L. Neil Smith's
Number 336, September 11, 2005

"Freedom from Freedom Itself"

Twenty-Three Freedoms
by L. Neil Smith

Exclusive to TLE

If there's one thing conservatives, Republicans, the Bush Junior Administration, and Curious George himself talk about constantly these days, it's freedom. They speak endlessly of bringing freedom to the rest of the world, to Afghanistan, Iraq, possibly Iran, Syria, North Korea, and France—at gunpoint, if need be—whether folks in those countries want to trade their sovereignty for it (and their oil) or not.

Busheviks speak of freedoms that we Americans seem to enjoy almost uniquely on this otherwise benighted, squalid, and pestilence-ridden planet, freedoms that the rest of the world hates and resents us for so much that they're willing to steal gigantic aircraft from innocent, helpless, and very nearly bankrupt corporations, and smash them willy nilly into the grandest, most conspicuously shining symbols of Yankee mercantilism and the Aristocracy of Pull they can identify, murdering thousands of men, women, and children—and themselves—in the process.

Having something of a professional interest in the subject of freedom myself—each and every one of the two dozen books I've written so far is about very little else—I decided recently to find out exactly what freedoms our kindly and benevolent rulers are talking about.

Surprisingly, so far, I've come up with twenty-three.

The first, of course, is the freedom to agree enthusiastically with the Bush Administration's policies. After all, if you're not for them, you're against them, which can be a dangerous position to find yourself in. And there's a correlative freedom from having to voice any objection you may have to whatever the Bush Administration is doing.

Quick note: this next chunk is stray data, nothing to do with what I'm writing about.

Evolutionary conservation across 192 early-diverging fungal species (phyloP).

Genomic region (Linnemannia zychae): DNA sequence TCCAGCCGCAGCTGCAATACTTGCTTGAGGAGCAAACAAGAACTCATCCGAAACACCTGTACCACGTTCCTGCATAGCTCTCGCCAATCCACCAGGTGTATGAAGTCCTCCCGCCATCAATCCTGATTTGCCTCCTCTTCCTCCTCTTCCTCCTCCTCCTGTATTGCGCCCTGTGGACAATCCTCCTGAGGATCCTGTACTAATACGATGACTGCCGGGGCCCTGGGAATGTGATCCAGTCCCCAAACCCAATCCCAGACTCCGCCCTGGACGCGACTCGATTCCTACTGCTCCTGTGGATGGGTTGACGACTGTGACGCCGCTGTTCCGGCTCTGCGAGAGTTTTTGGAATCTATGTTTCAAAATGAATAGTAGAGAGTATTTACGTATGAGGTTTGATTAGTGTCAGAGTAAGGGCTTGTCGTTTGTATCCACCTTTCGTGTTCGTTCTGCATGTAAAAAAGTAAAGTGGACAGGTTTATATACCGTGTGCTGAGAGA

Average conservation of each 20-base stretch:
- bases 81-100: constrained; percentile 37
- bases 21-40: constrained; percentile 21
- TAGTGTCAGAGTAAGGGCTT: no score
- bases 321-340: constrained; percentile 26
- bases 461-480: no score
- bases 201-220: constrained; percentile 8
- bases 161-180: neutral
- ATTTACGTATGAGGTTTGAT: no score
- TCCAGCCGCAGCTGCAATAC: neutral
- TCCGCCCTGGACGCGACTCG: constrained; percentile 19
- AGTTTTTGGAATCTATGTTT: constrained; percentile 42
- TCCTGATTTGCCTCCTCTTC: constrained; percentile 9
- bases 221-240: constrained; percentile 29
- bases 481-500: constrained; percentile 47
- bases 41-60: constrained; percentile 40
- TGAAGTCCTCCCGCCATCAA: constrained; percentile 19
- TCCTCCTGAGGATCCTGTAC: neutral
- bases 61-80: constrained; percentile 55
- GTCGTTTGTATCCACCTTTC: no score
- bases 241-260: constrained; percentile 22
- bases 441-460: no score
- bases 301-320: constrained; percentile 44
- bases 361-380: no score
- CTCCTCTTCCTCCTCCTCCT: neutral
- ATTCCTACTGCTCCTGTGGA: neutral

That's two.

Now if you don't exercise those freedoms energetically enough -- if, say, you discover that, perhaps in a fugue state, you've fastened an anti-Bush poster to your dormitory bedroom wall, then you'll enjoy the freedom to be visited, interrogated, and threatened by none other than the original Waco Baby-killers themselves, the Federal Bureau of Intimidation.

You may also discover you now have the freedom not to travel anywhere you wish by airline. Naturally, you won't know for sure until you've bought your ticket and shown up at the airport, but simply say the word—or the right combination of words—and you'll suddenly find yourself free of 102 years of pesky and unwelcome transportation progress.

So much for all the Wright brothers' hard work, and that's four.

All of this stems originally from the freedom to vote for one of a pair of identical political candidates representing identical parties that everybody—especially the media—pretends there's an enormous and significant difference between. None of this would be possible, of course, without an almost uniquely American freedom from having to vote—or even from having your vote counted—for some third party candidate.

And that's six.

Of course you could never enjoy the freedom to lie awake at night worrying about having your door smashed in by masked, Kevlar-clad thugs carrying machineguns, if it weren't for the freedom to actually have your door smashed in by masked, Kevlar-clad thugs carrying machineguns.

That's eight.